VCU Needs Offensive Punch to Live Up to ExpectationsPosted by Lathan Wells on January 4th, 2014
College basketball coaches are always stressing to players and teams that offensive performance should not dictate intensity or focus on the defensive end. If a player is struggling with his shot or having difficulty breaking down a defender, that frustration cannot be allowed to bleed over onto the defensive end. This has long been a basic tenet of basketball teaching, but if there’s one team in the country that has to ignore the notion, it’s the VCU Rams. Long known for their aggravating Havoc defense, VCU’s long-term success this season will rest largely on how well the Rams operate on the offensive end of the floor.
Friday night’s 81-63 win over Stony Brook in Richmond was a perfect illustration of just how important offensive potency is to the entire operation for VCU. If you’re going to overwhelm opponents with a full-court press for an entire contest, you have to be able to set up that press. The Rams, when they struggle to put the ball in the basket, can’t get into the defensive setup they prefer. This turns games into more of a half-court affair, like the first half of the match-up with the Seawolves. VCU carried only a one-point lead into halftime, largely because they shot poorly until the closing minutes (a decent 40.7 percent from the field in the half, but only 25 percent from three-point range) and were often unable to set up the Havoc. The team was cold from deep, and it allowed a talented Stony Brook team to hang in it and get comfortable. This is a disturbing trend in the Rams’ three losses this season, when they shot 29.3 percent, 35.7 percent, and 36.9 percent, respectively, against Florida State, Georgetown, and Northern Iowa. Obviously it’s tough for any team to win with shooting numbers like that, but even more so for a team that’s entire game plan is predicated on watching the ball go through the net and immediately shifting into pressing mode.
The second half against Stony Brook looked like the VCU that was ranked as high as 10th in the country in the polls at one point this season. They held their opponent to 33.3 percent shooting in the second frame and shot a much more efficient 53.8 percent themselves, including 54.5 percent from three. Once the threes starting falling and the press was set up, the Seawolves fell into the same trap that befell VCU’s last opponent, Boston College. In that game, the Rams carried a slim halftime deficit into the locker room (five points) before routinely turning their opponent over in half number two and pulling away. Teams are going to get frustrated by this defense, but all the more so when it becomes a full-court affair. The new foul rules make teams with active hands a bit more subdued, and this especially affects aggressive, risk-taking teams like the Rams. The rules are less formidable when the ball is in the air, such as when a team is forced to pass their way out of sideline-to-sideline traps. This is where VCU makes its living and why it owns lofty national standings in the turnover and steals metrics (the nation’s best in each).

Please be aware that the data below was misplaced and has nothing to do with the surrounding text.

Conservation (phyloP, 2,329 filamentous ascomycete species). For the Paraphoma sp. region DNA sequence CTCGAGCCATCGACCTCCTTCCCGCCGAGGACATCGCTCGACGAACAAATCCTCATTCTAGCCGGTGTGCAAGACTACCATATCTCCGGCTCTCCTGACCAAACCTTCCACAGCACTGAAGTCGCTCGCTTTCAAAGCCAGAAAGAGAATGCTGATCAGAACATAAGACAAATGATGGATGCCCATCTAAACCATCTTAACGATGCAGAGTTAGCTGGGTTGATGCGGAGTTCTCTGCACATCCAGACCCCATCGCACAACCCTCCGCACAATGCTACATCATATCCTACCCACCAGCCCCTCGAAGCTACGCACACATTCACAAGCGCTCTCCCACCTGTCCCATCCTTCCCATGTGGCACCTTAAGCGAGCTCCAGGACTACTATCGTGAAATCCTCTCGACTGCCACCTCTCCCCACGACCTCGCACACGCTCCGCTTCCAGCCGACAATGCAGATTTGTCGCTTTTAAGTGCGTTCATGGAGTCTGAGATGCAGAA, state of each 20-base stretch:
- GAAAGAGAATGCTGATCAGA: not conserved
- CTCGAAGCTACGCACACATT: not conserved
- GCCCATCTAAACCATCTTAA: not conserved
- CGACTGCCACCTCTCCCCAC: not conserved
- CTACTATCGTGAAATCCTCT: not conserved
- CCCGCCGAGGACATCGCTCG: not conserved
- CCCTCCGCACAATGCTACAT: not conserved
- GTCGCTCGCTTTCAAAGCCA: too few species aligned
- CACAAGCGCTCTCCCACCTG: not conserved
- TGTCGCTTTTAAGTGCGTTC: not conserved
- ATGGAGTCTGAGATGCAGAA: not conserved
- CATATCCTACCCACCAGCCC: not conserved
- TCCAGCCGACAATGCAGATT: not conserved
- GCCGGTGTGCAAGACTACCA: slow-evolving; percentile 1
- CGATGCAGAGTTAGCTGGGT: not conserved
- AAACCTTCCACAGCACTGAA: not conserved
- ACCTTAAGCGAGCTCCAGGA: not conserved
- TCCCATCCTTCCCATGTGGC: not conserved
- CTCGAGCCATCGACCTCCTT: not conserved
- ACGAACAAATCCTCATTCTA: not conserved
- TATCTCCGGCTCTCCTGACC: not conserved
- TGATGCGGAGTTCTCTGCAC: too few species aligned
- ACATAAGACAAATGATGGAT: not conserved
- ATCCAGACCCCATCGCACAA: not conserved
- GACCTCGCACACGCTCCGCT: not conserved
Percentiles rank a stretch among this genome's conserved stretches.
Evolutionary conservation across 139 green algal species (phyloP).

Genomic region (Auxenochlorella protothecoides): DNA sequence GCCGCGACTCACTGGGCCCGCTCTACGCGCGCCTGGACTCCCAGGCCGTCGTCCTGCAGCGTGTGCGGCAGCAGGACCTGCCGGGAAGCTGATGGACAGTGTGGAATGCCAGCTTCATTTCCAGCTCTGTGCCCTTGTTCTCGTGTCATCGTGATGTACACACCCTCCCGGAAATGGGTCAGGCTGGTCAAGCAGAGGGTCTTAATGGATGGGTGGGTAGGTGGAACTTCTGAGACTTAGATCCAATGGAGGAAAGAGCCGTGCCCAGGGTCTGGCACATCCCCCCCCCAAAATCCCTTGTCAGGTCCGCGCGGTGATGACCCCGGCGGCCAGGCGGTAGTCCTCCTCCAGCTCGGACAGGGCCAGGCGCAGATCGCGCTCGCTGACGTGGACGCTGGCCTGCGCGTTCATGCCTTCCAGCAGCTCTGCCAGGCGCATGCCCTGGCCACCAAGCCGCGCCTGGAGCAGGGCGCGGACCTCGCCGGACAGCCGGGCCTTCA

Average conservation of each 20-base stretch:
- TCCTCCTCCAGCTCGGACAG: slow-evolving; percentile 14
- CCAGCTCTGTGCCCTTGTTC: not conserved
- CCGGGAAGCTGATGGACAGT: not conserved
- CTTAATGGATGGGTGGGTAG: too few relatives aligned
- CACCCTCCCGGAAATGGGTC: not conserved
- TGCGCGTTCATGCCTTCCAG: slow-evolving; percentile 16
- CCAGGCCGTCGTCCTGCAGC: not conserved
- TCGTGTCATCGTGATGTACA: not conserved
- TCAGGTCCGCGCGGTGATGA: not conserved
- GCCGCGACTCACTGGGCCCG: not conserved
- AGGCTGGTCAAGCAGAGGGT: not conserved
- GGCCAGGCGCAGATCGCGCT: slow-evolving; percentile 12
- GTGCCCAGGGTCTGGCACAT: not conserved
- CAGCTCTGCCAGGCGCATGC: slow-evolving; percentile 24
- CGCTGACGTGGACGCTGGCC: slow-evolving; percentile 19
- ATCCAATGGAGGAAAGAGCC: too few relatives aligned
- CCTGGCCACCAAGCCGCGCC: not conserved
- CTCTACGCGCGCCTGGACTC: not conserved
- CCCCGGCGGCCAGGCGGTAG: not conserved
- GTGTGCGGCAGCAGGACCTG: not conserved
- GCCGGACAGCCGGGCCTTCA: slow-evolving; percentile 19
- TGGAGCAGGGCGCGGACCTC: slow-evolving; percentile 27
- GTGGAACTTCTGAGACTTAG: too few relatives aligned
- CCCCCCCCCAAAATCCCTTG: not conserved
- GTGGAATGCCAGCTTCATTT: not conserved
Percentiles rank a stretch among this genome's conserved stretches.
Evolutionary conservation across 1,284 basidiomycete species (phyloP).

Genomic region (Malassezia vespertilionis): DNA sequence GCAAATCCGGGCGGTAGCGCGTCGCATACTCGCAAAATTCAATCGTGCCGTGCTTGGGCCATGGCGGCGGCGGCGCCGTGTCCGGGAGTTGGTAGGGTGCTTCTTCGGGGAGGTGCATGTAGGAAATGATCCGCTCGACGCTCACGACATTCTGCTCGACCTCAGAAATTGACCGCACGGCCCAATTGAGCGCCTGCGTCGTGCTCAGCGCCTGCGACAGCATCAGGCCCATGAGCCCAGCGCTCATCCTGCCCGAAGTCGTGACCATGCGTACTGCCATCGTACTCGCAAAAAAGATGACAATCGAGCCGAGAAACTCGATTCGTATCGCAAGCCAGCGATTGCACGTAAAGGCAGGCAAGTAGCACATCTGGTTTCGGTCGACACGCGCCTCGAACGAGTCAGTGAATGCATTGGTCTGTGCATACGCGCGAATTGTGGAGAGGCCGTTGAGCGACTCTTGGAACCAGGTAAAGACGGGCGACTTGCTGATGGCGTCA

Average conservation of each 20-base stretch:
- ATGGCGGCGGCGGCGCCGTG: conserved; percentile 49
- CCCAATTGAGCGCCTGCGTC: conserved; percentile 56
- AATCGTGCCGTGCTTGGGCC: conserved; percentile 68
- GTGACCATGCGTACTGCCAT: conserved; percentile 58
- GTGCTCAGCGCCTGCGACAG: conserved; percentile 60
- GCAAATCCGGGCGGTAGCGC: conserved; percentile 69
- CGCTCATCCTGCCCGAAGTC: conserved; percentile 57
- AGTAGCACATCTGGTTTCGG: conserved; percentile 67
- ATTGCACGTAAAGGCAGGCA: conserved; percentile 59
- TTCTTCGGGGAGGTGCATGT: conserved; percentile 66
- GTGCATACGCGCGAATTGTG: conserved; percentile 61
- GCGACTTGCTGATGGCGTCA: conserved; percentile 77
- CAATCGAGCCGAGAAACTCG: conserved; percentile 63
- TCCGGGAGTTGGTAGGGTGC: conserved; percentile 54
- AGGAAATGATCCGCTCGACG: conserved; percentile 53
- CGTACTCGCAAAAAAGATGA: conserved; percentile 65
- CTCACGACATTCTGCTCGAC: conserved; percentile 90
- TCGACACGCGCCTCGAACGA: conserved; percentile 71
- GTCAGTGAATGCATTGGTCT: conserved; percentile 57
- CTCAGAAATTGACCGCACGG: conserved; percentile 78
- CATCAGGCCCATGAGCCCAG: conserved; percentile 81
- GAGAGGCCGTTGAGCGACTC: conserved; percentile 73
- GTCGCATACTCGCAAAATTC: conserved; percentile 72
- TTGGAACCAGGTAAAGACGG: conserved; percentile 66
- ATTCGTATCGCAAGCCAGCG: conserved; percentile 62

The non-conference was unkind to the Rams both in victory and in loss. VCU swept its three ACC opponents, which at first sounds like a recipe for a fantastic RPI heading into the conference season. That is until you realize the combined records of Virginia, Virginia Tech and Boston College is 21-19 to this point. This is a team, based on their three non-conference losses and the diminishing value of their marquee wins, that now has little choice but to be dominant in Atlantic 10 play. Their shooting is the key; if long-range specialists like Treveon Graham and Rob Brandenberg along with ascending sophomore Melvin Johnson, can start becoming more reliable from long range to complement the inside presence of Juvonte Reddic, this will be a team that lives up to expectations. VCU’s defense is undoubtedly its calling card, but it will be rendered less effective if the Rams are unable to score the basketball effectively and consistently on the offensive end.